President Robert Mugabe is insisting he
remains Zimbabwe’s only legitimate ruler, an intelligence source said on
Thursday, and is resisting mediation by a Catholic priest to allow the
93-year-old former guerrilla a graceful exit after a military coup.
The priest, Fidelis Mukonori, is acting
as a middle-man between Mugabe and the generals, who seized power on
Wednesday in a targeted operation against “criminals” in his entourage, a
senior political source told Reuters.
The source could not provide details of
the talks, which appear to be aimed at a smooth and bloodless transition
after the departure of Mugabe, who has led Zimbabwe since independence
Mugabe, still seen by many Africans as a
liberation hero, is reviled in the West as a despot whose disastrous
handling of the economy and willingness to resort to violence to
maintain power destroyed one of Africa’s most promising states.
Zimbabwean intelligence reports seen by
Reuters suggest that former security chief Emmerson Mnangagwa, who was
ousted as vice-president this month, has been mapping out a post-Mugabe
vision with the military and opposition for more than a year.
Fuelling speculation that that plan
might be rolling into action, opposition leader Morgan Tsvangirai, who
has been receiving cancer treatment in Britain and South Africa,
returned to Harare late on Wednesday, his spokesman said.
South Africa said Mugabe had told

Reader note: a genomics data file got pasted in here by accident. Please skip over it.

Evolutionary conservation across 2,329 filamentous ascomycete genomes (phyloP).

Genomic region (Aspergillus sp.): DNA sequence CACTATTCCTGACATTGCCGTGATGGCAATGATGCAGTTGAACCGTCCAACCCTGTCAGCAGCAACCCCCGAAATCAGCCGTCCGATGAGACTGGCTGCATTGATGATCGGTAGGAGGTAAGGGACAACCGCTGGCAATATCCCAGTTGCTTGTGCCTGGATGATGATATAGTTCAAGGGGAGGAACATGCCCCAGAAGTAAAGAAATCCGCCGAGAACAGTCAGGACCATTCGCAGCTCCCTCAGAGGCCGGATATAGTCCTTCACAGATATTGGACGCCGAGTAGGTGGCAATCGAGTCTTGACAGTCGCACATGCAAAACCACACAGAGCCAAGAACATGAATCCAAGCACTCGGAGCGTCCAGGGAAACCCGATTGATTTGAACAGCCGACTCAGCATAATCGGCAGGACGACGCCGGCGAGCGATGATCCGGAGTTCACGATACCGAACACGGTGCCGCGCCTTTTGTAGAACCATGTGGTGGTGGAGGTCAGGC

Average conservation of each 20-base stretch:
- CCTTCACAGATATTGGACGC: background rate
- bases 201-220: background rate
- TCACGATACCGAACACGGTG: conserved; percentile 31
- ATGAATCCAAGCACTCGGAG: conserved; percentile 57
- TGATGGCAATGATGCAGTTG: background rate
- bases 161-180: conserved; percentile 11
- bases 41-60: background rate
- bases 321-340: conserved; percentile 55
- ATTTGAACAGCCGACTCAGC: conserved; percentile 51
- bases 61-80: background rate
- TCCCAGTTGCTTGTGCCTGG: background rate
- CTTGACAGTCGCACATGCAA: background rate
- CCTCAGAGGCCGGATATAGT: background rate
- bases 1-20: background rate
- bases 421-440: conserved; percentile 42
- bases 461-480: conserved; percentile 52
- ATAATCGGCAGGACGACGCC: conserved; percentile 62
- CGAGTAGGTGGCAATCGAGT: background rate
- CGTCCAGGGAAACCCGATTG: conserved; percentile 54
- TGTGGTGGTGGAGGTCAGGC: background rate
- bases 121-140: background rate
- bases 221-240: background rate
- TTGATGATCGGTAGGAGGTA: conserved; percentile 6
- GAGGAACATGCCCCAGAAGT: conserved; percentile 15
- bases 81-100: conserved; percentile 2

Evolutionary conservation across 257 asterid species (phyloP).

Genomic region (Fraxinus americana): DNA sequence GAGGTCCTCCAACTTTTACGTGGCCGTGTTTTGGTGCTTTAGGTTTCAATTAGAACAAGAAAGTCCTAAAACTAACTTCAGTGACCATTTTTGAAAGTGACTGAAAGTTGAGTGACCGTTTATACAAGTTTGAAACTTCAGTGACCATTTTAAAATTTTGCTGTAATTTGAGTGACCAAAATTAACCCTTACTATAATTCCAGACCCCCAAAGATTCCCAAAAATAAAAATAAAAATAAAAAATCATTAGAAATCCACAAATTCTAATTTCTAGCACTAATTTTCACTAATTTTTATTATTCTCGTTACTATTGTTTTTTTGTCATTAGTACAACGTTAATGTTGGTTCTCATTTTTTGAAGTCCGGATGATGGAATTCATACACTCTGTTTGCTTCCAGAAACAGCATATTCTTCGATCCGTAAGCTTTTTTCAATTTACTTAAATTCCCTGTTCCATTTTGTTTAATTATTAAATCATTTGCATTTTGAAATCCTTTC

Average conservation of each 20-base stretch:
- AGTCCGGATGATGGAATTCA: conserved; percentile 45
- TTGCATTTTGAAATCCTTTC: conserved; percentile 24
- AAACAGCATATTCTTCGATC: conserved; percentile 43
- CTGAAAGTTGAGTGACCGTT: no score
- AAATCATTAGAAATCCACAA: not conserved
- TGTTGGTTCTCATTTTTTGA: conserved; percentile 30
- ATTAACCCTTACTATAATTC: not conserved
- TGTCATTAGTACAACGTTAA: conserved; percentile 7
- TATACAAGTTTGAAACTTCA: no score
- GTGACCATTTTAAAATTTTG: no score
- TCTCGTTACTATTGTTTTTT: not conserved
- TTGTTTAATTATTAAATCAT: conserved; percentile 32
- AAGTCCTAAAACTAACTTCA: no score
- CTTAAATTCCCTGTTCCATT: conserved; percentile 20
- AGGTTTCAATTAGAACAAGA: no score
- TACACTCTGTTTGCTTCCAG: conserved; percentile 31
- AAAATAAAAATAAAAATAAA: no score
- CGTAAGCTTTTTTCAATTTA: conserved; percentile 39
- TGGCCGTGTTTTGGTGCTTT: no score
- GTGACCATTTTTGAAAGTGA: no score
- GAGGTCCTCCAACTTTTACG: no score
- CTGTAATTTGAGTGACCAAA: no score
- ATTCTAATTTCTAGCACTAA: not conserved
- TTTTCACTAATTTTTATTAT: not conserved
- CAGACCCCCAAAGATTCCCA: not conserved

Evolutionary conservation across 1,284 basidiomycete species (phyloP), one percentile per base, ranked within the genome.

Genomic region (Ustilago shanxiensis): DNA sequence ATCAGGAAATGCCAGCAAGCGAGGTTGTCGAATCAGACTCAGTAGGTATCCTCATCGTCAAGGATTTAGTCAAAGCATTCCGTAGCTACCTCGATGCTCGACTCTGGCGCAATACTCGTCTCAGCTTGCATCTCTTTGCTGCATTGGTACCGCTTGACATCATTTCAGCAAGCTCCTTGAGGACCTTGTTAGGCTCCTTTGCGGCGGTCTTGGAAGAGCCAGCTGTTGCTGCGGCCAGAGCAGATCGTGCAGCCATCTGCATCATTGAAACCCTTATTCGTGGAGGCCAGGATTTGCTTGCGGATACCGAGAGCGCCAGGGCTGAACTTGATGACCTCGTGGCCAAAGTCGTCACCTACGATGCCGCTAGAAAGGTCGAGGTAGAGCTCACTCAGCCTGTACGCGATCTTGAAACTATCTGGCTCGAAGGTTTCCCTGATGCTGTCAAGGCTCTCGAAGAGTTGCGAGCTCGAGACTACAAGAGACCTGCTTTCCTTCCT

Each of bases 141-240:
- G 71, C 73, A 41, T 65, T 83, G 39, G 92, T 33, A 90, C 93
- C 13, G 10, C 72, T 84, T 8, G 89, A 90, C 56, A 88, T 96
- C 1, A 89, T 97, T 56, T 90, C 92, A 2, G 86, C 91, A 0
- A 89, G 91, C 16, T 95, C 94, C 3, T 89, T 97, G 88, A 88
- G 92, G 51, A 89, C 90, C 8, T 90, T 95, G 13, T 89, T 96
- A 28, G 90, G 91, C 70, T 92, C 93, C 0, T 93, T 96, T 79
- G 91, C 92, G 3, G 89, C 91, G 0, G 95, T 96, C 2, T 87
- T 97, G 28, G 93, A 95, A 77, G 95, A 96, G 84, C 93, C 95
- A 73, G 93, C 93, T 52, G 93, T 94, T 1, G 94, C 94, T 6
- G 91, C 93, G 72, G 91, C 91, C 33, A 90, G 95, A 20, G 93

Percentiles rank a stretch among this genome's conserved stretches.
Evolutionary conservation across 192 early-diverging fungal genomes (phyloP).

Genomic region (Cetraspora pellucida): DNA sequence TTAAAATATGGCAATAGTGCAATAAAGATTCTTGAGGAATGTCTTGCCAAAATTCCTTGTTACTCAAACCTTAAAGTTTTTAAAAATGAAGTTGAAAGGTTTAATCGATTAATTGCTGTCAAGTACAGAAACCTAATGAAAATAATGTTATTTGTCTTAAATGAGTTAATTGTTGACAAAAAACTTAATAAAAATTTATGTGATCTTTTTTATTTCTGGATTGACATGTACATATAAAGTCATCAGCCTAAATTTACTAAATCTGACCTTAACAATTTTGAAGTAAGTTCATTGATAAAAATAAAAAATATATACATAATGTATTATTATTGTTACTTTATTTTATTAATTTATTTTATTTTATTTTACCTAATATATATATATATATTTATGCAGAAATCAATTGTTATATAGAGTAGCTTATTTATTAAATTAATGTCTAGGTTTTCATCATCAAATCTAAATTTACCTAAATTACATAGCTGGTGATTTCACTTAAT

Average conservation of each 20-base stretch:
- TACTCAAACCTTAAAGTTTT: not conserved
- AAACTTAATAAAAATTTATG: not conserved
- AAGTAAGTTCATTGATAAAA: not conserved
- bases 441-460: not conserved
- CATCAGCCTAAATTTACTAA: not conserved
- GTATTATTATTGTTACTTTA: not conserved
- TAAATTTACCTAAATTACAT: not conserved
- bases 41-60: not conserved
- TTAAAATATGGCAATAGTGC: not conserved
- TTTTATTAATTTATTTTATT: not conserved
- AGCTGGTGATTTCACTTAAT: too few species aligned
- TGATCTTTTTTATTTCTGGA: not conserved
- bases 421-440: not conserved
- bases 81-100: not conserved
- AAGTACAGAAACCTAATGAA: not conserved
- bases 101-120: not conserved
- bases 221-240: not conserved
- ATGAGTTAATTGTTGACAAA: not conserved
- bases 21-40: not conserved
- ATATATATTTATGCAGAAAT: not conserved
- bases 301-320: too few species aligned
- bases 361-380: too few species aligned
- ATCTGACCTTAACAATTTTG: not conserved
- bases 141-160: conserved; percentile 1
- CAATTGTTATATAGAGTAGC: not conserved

President Jacob Zuma by telephone on Wednesday that he was confined to
his home but was otherwise fine and the military said it was keeping him
and his family, including wife Grace, safe.
Despite the lingering admiration for
Mugabe, there is little public affection for 52-year-old Grace, a former
government typist who started having an affair with Mugabe in the early
1990s as his first wife, Sally, was dying of kidney disease.
Dubbed “DisGrace” or “Gucci Grace” on
account of her reputed love of shopping, she enjoyed a meteoric rise
through the ranks of Mugabe’s ruling ZANU-PF in the last two years,
culminating in Mnangagwa’s removal a week ago – a move seen as clearing
the way for her to succeed her husband.
high political drama unfolding behind
closed doors, the streets of the capital remained calm, with people
going about their daily business, albeit under the watch of soldiers on
armoured vehicles at strategic locations.
Whatever the final outcome, the events
could signal a once-in-a-generation change for the former British
colony, a regional breadbasket reduced to destitution by economic
policies Mugabe’s critics have long blamed on him.